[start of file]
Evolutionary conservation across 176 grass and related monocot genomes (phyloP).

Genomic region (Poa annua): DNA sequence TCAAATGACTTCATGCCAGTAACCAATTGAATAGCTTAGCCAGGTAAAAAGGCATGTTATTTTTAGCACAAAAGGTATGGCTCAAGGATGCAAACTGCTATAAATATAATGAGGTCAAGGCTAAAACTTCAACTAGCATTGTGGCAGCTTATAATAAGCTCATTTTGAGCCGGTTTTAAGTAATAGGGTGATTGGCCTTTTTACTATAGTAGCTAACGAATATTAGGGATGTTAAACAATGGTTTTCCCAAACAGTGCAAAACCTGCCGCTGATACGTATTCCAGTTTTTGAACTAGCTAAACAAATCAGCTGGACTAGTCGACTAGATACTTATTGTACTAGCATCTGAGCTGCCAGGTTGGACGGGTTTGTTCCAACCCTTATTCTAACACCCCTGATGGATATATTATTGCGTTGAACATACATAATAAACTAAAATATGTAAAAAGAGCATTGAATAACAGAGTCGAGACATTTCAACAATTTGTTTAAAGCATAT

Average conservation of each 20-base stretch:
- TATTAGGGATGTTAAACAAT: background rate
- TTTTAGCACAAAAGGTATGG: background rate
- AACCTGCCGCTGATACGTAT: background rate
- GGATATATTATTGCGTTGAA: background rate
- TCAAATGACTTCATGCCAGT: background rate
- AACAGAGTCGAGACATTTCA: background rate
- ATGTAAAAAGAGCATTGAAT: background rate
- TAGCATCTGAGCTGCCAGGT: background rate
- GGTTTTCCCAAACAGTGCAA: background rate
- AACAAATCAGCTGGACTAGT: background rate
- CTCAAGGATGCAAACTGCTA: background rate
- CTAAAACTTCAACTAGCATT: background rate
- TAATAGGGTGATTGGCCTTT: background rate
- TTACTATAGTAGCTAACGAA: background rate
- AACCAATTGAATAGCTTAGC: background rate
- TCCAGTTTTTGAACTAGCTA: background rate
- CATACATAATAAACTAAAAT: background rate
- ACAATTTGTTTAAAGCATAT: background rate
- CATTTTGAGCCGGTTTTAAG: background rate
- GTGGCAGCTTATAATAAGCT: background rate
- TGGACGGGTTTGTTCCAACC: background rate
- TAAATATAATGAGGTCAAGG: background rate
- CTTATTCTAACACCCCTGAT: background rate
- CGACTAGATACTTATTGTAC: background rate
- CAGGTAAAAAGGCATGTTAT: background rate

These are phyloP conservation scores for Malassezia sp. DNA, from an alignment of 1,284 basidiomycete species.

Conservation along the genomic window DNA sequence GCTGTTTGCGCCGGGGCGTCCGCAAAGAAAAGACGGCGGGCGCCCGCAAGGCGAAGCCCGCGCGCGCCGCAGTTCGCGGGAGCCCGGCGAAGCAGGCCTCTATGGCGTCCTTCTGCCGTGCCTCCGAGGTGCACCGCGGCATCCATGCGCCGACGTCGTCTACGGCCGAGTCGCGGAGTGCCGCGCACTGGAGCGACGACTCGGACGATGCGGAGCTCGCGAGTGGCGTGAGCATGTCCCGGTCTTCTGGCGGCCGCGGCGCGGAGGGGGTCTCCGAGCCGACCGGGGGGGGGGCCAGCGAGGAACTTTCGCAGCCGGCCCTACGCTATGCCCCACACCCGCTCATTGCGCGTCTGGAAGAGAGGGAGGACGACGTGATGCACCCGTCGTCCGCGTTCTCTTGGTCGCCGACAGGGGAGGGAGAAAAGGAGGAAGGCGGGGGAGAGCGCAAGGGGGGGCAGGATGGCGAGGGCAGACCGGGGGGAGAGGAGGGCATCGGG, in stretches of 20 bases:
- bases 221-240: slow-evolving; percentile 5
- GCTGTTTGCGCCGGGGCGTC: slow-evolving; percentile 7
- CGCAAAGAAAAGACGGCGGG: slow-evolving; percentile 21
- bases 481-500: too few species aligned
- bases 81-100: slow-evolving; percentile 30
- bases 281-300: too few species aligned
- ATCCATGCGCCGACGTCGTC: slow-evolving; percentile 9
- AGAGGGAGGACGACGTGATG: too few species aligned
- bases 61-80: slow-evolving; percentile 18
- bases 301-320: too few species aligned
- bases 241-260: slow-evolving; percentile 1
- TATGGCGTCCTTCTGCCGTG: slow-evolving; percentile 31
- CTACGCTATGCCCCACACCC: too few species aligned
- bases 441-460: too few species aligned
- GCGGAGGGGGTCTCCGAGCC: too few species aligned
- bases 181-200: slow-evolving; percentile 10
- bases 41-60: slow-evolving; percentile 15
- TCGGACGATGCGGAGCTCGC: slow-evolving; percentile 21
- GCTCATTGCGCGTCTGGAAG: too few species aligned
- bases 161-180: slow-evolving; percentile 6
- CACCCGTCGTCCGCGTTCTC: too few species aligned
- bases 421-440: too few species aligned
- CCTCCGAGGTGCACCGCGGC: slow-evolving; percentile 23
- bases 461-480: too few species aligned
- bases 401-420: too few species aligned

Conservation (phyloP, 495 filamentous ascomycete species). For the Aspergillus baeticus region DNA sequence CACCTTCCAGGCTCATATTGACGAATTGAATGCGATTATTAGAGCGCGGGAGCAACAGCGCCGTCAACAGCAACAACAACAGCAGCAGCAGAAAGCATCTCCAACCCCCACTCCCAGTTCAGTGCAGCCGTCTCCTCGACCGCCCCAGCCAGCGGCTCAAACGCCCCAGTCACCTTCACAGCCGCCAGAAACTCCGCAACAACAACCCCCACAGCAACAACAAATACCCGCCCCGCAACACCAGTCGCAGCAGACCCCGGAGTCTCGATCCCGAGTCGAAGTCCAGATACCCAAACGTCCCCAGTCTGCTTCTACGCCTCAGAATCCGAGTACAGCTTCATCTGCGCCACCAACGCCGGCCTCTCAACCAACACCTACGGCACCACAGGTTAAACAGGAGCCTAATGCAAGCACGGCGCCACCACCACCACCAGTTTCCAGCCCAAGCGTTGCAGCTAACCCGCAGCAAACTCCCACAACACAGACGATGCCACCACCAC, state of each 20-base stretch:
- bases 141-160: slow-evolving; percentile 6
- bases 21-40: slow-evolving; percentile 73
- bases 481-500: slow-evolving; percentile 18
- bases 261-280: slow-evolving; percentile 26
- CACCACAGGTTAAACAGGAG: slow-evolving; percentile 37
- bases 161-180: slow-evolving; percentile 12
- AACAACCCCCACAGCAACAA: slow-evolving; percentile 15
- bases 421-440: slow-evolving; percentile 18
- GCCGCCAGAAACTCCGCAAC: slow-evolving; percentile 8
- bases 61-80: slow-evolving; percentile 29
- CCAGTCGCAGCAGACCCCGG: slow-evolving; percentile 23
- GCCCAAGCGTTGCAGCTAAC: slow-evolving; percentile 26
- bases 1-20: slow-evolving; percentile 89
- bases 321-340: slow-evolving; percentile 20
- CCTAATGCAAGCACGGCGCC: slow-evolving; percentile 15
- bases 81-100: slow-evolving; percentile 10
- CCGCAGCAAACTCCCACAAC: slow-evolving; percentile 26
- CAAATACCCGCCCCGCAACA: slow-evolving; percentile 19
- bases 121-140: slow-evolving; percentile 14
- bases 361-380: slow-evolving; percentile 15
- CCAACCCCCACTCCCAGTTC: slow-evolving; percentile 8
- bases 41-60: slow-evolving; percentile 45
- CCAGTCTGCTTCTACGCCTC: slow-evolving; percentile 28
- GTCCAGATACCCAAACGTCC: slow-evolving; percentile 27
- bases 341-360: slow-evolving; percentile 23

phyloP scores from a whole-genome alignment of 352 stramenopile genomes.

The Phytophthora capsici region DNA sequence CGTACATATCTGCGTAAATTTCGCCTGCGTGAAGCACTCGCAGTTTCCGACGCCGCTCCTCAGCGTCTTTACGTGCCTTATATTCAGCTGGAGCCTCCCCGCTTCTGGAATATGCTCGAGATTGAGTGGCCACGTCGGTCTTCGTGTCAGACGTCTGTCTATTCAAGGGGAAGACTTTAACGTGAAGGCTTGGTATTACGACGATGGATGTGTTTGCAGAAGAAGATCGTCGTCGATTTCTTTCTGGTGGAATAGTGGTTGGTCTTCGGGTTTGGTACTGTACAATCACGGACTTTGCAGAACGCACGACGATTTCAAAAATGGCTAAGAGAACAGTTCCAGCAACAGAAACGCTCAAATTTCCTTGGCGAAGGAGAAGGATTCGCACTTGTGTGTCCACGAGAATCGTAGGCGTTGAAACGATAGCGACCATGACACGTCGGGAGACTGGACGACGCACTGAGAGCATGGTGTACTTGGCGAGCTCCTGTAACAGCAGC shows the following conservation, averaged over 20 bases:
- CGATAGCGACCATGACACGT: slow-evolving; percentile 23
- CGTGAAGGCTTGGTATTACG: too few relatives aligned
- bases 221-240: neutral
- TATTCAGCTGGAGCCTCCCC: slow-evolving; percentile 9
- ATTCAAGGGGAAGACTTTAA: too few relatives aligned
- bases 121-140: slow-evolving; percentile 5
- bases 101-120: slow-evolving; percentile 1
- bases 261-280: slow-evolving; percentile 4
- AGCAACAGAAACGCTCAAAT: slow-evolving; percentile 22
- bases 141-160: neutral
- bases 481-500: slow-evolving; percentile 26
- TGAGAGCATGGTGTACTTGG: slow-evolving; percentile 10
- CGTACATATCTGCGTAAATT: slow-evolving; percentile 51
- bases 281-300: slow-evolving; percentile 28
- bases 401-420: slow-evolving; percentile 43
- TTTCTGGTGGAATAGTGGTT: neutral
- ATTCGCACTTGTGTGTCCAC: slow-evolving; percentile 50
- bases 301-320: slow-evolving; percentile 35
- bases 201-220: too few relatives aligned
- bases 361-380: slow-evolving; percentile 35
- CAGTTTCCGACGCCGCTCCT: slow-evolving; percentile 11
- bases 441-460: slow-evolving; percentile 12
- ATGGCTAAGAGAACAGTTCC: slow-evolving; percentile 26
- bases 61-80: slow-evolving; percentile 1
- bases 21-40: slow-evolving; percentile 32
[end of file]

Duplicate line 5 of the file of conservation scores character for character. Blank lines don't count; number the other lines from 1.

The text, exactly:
- TTTTAGCACAAAAGGTATGG: background rate